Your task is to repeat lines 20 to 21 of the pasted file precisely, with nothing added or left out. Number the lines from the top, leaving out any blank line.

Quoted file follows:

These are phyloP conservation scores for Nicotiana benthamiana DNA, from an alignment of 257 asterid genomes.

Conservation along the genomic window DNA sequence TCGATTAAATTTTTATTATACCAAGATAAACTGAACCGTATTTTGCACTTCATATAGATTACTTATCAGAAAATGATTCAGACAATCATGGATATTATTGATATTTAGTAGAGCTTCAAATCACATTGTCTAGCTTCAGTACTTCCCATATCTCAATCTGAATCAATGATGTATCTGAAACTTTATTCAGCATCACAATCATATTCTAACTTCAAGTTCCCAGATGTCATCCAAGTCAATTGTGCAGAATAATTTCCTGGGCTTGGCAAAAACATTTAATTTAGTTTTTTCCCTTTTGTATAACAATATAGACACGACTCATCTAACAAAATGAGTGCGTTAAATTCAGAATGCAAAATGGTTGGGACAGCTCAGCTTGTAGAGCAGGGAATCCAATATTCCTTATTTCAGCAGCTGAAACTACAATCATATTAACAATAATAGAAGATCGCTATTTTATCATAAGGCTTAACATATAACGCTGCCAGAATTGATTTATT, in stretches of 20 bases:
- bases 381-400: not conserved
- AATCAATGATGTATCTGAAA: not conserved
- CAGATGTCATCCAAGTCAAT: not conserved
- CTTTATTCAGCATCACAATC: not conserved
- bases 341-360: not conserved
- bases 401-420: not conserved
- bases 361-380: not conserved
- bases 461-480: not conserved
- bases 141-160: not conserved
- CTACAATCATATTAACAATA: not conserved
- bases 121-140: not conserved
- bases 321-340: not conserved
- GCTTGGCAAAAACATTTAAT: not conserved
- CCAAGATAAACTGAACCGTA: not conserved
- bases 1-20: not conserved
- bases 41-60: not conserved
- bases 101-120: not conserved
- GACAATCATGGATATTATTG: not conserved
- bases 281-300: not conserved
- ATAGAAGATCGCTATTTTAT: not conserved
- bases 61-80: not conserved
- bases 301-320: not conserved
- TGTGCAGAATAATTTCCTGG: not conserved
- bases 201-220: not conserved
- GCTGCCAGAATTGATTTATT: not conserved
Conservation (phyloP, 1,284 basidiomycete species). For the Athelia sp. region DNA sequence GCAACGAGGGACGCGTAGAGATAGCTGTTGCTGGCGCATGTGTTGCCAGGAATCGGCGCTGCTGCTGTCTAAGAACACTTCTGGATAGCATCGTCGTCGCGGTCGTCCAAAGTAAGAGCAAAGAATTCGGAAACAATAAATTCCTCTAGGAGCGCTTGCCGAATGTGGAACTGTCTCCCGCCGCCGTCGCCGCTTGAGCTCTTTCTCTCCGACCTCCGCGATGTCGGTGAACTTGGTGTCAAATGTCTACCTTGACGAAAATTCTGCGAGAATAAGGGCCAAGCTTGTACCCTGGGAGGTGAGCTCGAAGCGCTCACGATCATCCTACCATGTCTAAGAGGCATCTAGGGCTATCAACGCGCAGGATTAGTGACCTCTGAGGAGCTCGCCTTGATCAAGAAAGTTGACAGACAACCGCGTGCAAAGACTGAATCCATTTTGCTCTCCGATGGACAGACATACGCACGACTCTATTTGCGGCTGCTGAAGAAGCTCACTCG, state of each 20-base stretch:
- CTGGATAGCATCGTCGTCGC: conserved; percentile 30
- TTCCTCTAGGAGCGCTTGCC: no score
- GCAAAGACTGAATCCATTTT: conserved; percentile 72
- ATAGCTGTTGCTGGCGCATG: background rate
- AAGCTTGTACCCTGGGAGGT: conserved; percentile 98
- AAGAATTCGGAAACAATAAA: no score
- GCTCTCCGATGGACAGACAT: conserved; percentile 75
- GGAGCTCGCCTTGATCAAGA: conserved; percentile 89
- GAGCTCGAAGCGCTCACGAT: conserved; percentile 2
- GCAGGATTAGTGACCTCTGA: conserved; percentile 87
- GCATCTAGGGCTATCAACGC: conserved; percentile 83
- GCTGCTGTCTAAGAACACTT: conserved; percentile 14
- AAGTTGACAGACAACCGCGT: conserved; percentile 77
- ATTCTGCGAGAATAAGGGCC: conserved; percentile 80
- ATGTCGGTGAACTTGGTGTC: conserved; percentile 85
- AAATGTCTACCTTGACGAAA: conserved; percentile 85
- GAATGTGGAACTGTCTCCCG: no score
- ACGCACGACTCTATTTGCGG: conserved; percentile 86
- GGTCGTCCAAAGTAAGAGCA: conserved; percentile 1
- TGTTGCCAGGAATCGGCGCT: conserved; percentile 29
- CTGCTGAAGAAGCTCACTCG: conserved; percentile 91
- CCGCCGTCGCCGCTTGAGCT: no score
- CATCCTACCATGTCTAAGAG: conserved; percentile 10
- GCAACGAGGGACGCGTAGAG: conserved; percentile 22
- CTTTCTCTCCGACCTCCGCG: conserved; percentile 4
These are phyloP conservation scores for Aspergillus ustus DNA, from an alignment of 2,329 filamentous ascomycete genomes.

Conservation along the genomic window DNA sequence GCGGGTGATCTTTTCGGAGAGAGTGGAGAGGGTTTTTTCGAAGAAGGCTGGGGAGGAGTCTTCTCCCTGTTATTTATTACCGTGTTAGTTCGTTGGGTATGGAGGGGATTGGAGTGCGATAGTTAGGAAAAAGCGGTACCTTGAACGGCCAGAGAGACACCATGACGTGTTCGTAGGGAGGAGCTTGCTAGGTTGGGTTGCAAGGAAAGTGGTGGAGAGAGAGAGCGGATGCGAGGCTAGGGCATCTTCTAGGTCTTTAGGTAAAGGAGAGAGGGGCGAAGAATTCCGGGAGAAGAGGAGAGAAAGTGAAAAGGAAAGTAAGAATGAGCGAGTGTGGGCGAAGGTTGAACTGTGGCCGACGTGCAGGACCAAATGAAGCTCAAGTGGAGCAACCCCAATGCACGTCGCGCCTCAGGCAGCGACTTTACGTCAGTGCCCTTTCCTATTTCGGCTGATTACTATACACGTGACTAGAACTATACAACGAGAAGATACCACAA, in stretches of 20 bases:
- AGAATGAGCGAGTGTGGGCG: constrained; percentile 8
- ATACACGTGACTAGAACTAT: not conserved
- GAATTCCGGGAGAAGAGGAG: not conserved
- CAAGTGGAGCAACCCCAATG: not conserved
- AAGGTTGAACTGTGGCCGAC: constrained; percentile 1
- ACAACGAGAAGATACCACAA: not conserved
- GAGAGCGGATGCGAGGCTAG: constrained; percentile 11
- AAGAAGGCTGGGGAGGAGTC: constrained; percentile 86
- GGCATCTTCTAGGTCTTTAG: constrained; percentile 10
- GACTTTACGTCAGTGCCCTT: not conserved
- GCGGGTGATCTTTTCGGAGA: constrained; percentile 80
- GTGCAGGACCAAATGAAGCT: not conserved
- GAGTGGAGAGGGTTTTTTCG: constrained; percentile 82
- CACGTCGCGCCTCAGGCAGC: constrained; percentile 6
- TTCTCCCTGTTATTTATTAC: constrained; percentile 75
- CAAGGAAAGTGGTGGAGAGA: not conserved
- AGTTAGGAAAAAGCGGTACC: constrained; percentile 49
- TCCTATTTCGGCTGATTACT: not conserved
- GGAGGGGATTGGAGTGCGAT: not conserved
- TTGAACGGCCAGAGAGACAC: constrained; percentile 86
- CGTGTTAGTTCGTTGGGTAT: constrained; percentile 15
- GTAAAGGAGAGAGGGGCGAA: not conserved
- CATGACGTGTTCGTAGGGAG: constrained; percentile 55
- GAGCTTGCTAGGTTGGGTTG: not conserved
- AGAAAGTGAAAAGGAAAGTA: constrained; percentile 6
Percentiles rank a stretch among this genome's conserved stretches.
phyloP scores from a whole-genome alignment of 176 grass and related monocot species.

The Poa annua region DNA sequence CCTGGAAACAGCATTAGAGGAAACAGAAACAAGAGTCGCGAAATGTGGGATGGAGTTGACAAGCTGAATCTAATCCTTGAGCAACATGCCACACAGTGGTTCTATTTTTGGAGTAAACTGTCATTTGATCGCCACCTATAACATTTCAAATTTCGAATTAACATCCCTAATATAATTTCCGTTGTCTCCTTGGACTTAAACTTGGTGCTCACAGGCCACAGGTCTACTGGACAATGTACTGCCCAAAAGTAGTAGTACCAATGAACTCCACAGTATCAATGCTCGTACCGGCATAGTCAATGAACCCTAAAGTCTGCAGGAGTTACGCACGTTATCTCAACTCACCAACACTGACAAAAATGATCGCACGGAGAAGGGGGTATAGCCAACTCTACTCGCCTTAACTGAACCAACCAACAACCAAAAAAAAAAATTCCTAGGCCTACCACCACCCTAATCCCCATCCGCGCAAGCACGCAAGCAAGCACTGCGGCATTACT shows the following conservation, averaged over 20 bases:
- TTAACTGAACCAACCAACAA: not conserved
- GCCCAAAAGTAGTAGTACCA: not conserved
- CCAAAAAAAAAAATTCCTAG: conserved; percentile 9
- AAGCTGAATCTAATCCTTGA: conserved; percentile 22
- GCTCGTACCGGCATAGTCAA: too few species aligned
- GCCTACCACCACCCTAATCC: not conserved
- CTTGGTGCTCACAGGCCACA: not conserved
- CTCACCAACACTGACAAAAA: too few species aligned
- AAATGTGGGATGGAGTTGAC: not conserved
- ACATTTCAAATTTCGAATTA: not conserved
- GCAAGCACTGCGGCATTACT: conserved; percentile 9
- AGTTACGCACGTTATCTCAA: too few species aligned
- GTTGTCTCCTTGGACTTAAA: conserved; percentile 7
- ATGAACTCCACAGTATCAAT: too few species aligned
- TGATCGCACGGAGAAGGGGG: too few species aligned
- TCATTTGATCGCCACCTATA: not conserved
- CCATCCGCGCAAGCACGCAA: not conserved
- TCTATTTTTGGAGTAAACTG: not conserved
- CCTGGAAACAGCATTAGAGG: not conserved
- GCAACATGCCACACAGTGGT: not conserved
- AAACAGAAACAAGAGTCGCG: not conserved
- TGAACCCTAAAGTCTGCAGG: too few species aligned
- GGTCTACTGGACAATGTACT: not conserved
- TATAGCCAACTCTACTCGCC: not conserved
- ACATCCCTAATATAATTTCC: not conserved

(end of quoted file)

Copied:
- GACAATCATGGATATTATTG: not conserved
- bases 281-300: not conserved